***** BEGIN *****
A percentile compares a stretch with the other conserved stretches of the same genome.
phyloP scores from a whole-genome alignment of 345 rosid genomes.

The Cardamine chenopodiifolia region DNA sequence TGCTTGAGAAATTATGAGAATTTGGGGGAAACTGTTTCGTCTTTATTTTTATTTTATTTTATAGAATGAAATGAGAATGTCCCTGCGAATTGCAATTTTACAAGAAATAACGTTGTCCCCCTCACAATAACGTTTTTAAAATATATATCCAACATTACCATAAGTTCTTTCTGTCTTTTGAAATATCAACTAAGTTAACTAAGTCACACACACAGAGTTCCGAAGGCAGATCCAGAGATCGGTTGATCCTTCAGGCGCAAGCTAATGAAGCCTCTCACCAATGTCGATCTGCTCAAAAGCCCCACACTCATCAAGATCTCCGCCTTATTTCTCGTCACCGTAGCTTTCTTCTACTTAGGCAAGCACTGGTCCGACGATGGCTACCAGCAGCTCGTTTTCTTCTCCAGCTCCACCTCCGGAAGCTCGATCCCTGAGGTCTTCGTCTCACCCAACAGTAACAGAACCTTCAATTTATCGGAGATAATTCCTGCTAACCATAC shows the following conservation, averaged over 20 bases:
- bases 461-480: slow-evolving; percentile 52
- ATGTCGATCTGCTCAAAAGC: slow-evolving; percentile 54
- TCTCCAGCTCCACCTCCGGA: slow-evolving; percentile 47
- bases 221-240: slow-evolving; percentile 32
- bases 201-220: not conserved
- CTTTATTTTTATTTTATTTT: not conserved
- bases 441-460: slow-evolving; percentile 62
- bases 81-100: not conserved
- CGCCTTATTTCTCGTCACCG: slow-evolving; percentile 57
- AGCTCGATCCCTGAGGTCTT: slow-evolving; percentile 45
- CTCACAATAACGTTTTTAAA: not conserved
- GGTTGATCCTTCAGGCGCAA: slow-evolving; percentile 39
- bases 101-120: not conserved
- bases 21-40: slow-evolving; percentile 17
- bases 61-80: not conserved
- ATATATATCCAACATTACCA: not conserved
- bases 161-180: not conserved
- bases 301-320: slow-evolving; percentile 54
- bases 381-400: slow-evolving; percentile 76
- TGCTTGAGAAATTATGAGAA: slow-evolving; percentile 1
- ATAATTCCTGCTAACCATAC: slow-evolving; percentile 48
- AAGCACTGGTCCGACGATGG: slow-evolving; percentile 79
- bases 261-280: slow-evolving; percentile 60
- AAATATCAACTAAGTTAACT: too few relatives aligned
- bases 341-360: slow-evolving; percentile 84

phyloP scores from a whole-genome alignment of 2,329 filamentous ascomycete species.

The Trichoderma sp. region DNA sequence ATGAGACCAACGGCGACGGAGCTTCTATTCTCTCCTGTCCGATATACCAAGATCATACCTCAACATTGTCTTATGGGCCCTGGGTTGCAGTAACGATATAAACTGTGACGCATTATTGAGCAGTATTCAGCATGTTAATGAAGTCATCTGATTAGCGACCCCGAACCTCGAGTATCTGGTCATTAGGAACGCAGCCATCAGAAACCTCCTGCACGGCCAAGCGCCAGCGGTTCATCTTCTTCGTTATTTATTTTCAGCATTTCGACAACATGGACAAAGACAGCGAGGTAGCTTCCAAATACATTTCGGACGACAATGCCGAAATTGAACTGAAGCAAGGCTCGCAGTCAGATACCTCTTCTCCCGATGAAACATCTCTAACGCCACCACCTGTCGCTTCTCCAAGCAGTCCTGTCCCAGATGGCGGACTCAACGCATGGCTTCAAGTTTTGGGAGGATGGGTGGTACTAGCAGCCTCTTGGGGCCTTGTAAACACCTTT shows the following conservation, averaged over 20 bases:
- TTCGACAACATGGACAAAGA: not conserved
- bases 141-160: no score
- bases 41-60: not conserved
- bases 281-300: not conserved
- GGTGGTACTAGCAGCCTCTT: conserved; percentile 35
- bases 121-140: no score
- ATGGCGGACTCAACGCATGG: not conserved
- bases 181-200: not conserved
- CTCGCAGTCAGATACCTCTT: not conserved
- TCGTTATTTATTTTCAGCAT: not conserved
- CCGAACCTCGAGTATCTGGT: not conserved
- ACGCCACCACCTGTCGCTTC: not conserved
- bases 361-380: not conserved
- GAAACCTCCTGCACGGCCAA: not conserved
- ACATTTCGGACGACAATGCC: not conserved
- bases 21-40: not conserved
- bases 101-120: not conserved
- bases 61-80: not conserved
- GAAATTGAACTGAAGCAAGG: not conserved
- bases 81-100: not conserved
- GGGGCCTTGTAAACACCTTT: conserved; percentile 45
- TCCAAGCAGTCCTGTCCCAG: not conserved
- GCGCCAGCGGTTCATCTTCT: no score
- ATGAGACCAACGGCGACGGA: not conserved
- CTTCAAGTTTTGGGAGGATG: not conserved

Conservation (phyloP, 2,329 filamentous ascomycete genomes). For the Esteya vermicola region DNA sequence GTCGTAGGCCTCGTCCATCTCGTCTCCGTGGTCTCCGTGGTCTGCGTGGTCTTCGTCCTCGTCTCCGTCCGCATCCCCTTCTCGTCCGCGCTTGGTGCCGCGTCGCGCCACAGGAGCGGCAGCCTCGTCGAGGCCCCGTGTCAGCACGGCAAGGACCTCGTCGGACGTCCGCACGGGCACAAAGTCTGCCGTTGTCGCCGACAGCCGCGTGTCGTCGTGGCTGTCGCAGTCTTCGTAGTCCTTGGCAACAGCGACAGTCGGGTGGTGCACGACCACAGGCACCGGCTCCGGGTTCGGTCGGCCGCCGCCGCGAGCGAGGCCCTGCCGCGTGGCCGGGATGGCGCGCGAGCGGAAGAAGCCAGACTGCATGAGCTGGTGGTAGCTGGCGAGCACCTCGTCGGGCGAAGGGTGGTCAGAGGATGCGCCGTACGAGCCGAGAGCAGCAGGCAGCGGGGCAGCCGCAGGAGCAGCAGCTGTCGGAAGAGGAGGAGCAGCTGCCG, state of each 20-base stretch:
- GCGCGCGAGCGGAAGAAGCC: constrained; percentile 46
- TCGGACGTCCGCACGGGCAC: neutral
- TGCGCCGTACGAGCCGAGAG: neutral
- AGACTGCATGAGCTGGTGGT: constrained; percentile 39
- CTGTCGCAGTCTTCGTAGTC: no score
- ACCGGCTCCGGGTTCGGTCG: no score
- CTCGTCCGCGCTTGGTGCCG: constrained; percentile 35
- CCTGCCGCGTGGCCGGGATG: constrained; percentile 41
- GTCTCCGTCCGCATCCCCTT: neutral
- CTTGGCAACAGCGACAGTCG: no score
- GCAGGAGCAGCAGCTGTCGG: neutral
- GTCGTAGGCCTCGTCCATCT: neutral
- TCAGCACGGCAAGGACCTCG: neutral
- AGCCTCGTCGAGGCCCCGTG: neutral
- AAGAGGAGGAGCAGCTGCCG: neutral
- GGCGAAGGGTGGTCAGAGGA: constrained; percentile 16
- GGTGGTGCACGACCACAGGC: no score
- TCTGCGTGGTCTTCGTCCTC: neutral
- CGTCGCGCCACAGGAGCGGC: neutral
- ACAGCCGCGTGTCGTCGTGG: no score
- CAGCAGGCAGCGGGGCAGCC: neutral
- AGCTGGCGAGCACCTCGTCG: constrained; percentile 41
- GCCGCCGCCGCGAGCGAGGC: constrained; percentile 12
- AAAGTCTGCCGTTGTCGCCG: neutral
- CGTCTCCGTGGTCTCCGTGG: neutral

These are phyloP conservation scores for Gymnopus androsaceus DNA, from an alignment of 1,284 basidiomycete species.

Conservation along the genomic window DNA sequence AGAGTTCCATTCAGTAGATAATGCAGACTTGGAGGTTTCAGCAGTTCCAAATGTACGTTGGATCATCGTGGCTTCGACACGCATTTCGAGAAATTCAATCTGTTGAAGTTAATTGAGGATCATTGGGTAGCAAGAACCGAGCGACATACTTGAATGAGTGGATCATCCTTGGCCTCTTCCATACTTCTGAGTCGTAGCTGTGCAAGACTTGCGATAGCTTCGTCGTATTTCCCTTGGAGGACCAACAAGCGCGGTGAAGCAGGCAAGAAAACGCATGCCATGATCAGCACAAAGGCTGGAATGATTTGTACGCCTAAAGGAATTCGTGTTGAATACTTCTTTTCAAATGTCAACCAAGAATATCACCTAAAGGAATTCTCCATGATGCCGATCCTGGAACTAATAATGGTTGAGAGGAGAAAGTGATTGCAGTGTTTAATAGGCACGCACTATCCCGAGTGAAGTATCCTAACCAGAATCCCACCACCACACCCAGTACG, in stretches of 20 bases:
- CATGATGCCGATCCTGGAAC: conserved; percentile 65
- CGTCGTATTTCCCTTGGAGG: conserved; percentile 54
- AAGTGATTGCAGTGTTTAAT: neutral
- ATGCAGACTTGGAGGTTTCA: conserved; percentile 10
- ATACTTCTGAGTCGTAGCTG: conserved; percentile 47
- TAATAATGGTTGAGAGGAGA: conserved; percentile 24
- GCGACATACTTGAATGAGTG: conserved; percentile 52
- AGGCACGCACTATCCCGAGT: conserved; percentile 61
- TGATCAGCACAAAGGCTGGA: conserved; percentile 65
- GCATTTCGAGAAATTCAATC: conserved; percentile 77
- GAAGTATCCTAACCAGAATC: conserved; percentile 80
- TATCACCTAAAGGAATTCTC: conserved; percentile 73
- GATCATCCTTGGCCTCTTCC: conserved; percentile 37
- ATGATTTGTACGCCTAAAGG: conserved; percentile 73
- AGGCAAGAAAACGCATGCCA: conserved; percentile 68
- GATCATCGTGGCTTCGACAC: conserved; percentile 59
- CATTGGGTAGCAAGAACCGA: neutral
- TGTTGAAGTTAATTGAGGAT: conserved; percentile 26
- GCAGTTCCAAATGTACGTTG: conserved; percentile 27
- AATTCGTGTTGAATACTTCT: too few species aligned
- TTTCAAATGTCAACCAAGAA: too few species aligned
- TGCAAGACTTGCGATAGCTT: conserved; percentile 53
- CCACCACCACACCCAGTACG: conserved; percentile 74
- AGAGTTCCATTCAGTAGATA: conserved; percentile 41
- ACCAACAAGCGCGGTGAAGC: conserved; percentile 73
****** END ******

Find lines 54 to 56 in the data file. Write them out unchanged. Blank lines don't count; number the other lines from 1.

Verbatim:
- ATGAGACCAACGGCGACGGA: not conserved
- CTTCAAGTTTTGGGAGGATG: not conserved

Conservation (phyloP, 2,329 filamentous ascomycete genomes). For the Esteya vermicola region DNA sequence GTCGTAGGCCTCGTCCATCTCGTCTCCGTGGTCTCCGTGGTCTGCGTGGTCTTCGTCCTCGTCTCCGTCCGCATCCCCTTCTCGTCCGCGCTTGGTGCCGCGTCGCGCCACAGGAGCGGCAGCCTCGTCGAGGCCCCGTGTCAGCACGGCAAGGACCTCGTCGGACGTCCGCACGGGCACAAAGTCTGCCGTTGTCGCCGACAGCCGCGTGTCGTCGTGGCTGTCGCAGTCTTCGTAGTCCTTGGCAACAGCGACAGTCGGGTGGTGCACGACCACAGGCACCGGCTCCGGGTTCGGTCGGCCGCCGCCGCGAGCGAGGCCCTGCCGCGTGGCCGGGATGGCGCGCGAGCGGAAGAAGCCAGACTGCATGAGCTGGTGGTAGCTGGCGAGCACCTCGTCGGGCGAAGGGTGGTCAGAGGATGCGCCGTACGAGCCGAGAGCAGCAGGCAGCGGGGCAGCCGCAGGAGCAGCAGCTGTCGGAAGAGGAGGAGCAGCTGCCG, state of each 20-base stretch: